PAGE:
Ochai Agbaji’s 10 fouls, Keyonte George’s highlights, and more notes and impressions from Jazz summer league Game 2

(Francisco Kjolseth | The Salt Lake Tribune) Philadelphia 76ers guard Javonte Smart (39) tries to pressure Utah Jazz guard Ochai Agbaji (30) during an NBA Summer League basketball game Wednesday, July 5, 2023, at the Delta Center in Salt Lake City.

The Utah Jazz lost their second game of summer league to a relatively unknown Philadelphia 76ers squad. What can we learn from tonight?

• Ochai Agbaji fouled out of a summer league game. It takes 10 fouls to do that, and Agbaji did it in 27 minutes of play. That is, kindly, too many fouls. Half as many fouls would be too many fouls.

On one hand, the team has been asking Agbaji to take on a bigger role offensively and defensively; that means being aggressive outside of his comfort zone. So it’s understandable that this could result.

On the other hand... it’s educational that this was the result. This was not a particularly strong summer league team Agbaji played against tonight, either, with some second-round picks and some G-League guys. As a lottery selection at 23 years old, he should not have had 10 fouls, a 0/6 assist-to-turnover ratio, and shot 2-9 from inside the arc if this is a role that he’s going to be able to fill in the NBA.

So Agbaji’s not going to be a high-usage guy in the league. He’s going to have to make his impact primarily from outside the arc, and then pick his spots more judiciously to attack the rim. And he’s going to have to be a responsible defender, not a high-steal guy.

All that is okay! That can still be a tremendously valuable player. That can be Tim Hardaway Jr., or Kevin Huerter, or Kentavious Caldwell-Pope, or Reggie Bullock, or whatever. But he probably can’t be, say, Zach LaVine or Desmond Bane or Dejounte Murray. In other words, he’s probably not a maximum contract guy — they just don’t have nights like tonight against summer league competition.

• Keyonte George was having a pretty strong night until he stepped on someone else’s foot, tweaking it and causing him to leave the game. While he tried to return, he wasn’t able to in the end. He also told media that he hopes to play Thursday — I’d bet against it, given how cautious the Jazz have been with injuries in this summer league.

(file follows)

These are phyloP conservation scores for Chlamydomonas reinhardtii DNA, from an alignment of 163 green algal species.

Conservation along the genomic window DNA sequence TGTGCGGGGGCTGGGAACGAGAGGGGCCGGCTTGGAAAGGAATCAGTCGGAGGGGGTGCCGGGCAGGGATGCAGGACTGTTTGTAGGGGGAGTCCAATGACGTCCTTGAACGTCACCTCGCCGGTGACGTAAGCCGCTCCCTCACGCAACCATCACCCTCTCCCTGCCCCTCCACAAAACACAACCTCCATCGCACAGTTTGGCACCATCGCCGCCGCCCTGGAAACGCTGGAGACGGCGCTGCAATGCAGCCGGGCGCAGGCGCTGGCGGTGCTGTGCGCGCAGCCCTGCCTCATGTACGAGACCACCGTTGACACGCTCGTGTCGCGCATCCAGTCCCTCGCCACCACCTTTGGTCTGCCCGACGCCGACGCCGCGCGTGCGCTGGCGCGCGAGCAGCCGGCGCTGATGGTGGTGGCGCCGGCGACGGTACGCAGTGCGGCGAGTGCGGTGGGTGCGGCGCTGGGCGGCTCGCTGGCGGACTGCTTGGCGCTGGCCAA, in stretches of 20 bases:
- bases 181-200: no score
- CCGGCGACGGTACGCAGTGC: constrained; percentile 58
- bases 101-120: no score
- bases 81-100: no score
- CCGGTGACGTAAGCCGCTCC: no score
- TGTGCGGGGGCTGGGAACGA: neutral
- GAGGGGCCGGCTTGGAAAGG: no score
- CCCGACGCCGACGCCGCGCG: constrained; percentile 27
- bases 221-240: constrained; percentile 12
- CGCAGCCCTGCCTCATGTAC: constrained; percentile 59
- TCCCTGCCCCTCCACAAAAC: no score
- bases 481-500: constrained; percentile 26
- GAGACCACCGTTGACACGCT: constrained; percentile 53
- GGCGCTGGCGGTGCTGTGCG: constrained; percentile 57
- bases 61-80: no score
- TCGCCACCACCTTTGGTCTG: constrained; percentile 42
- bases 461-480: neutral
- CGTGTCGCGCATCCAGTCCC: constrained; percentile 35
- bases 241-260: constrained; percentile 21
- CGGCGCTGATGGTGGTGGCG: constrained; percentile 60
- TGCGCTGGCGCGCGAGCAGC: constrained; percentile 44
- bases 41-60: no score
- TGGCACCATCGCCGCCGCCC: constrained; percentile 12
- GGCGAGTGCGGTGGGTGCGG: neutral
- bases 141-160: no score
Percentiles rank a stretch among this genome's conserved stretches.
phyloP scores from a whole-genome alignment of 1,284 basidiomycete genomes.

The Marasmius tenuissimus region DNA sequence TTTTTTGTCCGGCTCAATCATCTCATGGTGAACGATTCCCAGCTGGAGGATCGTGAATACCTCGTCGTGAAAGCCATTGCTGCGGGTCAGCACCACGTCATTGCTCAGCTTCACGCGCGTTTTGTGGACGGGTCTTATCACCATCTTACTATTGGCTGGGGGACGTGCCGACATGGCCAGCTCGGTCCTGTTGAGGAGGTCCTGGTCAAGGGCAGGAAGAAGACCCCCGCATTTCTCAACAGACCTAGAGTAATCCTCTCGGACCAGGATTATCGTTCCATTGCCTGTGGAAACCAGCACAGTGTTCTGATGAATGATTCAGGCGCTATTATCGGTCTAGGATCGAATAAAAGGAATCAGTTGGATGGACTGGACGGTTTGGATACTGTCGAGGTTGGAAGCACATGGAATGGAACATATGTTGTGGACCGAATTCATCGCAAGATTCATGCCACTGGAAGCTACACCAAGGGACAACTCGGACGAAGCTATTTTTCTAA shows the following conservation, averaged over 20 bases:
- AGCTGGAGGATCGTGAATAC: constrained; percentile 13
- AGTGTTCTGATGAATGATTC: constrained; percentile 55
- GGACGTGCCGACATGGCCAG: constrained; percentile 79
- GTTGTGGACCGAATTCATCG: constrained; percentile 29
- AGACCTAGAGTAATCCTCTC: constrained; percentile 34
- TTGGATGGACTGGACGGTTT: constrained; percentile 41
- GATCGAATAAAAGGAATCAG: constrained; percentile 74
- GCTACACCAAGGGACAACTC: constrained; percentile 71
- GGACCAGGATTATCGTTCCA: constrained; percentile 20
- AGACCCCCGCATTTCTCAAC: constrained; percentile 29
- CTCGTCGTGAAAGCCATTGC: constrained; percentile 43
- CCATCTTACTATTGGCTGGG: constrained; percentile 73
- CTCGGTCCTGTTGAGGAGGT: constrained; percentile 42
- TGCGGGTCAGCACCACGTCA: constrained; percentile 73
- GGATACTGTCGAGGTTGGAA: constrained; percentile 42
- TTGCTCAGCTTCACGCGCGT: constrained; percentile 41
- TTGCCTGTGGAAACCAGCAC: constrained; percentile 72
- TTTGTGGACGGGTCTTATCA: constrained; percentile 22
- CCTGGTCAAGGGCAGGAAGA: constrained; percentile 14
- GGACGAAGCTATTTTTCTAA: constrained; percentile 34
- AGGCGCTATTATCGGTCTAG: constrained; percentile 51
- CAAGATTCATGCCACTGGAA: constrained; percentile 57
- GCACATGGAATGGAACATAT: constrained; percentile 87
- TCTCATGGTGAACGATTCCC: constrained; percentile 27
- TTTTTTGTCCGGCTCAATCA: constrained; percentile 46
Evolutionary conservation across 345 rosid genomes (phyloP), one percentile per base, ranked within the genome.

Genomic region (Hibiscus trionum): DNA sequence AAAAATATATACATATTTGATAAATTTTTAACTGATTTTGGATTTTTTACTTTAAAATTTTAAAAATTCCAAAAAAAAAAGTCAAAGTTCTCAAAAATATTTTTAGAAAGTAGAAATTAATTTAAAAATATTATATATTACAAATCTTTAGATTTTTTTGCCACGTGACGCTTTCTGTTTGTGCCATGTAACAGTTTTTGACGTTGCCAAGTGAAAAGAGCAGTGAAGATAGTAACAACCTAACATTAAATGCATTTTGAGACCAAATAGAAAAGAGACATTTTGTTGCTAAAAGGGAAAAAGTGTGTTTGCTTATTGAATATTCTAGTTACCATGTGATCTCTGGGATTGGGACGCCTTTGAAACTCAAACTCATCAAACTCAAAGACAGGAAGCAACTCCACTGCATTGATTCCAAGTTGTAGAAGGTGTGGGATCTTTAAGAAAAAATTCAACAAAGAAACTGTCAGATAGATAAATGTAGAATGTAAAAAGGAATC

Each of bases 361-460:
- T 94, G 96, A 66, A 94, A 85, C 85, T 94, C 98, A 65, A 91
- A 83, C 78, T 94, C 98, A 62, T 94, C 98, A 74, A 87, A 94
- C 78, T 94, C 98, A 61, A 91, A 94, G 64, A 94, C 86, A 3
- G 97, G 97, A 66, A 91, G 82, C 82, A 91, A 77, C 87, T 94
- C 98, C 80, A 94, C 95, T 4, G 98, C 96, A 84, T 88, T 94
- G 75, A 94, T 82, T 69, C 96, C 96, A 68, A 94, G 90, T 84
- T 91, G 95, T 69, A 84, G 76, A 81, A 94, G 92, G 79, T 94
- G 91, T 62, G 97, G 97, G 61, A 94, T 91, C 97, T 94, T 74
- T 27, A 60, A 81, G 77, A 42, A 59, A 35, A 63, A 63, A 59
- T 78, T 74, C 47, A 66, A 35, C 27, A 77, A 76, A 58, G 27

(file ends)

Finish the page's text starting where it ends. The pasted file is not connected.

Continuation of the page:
That being said, I’m pretty impressed with his play so far. In particular: he’s reading the floor very nicely; he’s making way fewer shot selection mistakes than I expected. Stuff like this, I like a lot — he tells Colbey Ross to send the ball away from him... so he can beat his man on a cut and then beat him to the rim. That’s non-obvious scoring know-how.

His number one NBA skill is going to be the 3-point shot, though. This is so smooth to recognize the defender going under and/or the late switch and get the in-rhythm three up.

4 assists to 2 turnovers was once again strong. He’s good! Hope we get to see him back on the floor ASAP.

• Luka Samanic had a much better game on Wednesday than he did Monday. Obviously, the 3-ball going in is a major difference maker, and tonight he was 3-5 from deep.

But he also did a great job at attacking the Sixers’ defense when there were smaller players guarding him — and just as critically, making the right decision when he did so. You can see the balance between attacking and scoring here:

I noted that he looked tired on Monday, and I didn’t notice that today. Maybe it was an altitude adjustment thing? Regardless, much better from Samanic today.

• Vernon Carey looked much better too, shooting 6-7 from the field with six rebounds; in general, I thought he kept it much simpler on Wednesday vs. Monday.

I’ll be honest, I just didn’t know much about Carey’s game, given his limited NBA play so far — he’s played less than 200 minutes in his three year career. So I asked Jazz summer league coach Evan Bradds about his skillset:

“He’s got a wide array of skills. He can shoot a little bit, he can drive and pass. You saw (that) with some of our off ball stuff tonight, he made a couple of good passes. One of his biggest things I think is that his IQ is very high. Like, when he’s on the court, he plays well with the ball, he plays well without the ball, he’s got a little bit of everything.

“The one thing I’ve been most proud of him is (that) we’re asking him to switch a ton. He’s probably played drop a lot, he’s done a really good job (switching). He’s moved his feet, he’s big, he’s got long arms, he’s athletic, and he has responded very well to that. I think he’s just continuing to get better at all those things — his ball handling, playing through him, his pick and roll, his pick and pop. It’s just the little things.”

• The Jazz’s two-way contracts look out of their depth.

Johnny Juzang disappointed, shooting just 1-6 inside the arc while adding a couple of turnovers. He just can’t get any separation. Micah Potter struggled even more tonight, scoring just two points but picking up three turnovers. He went back out to the court to practice after the game ended, but it’s been really rough sledding for him. And Joey Hauser, the Jazz’s new two-way contract, has been the worst player in the league in his first two games. He at least has the benefit of the excuse of it being his first NBA experience — but he’s so far away from contributing right now.

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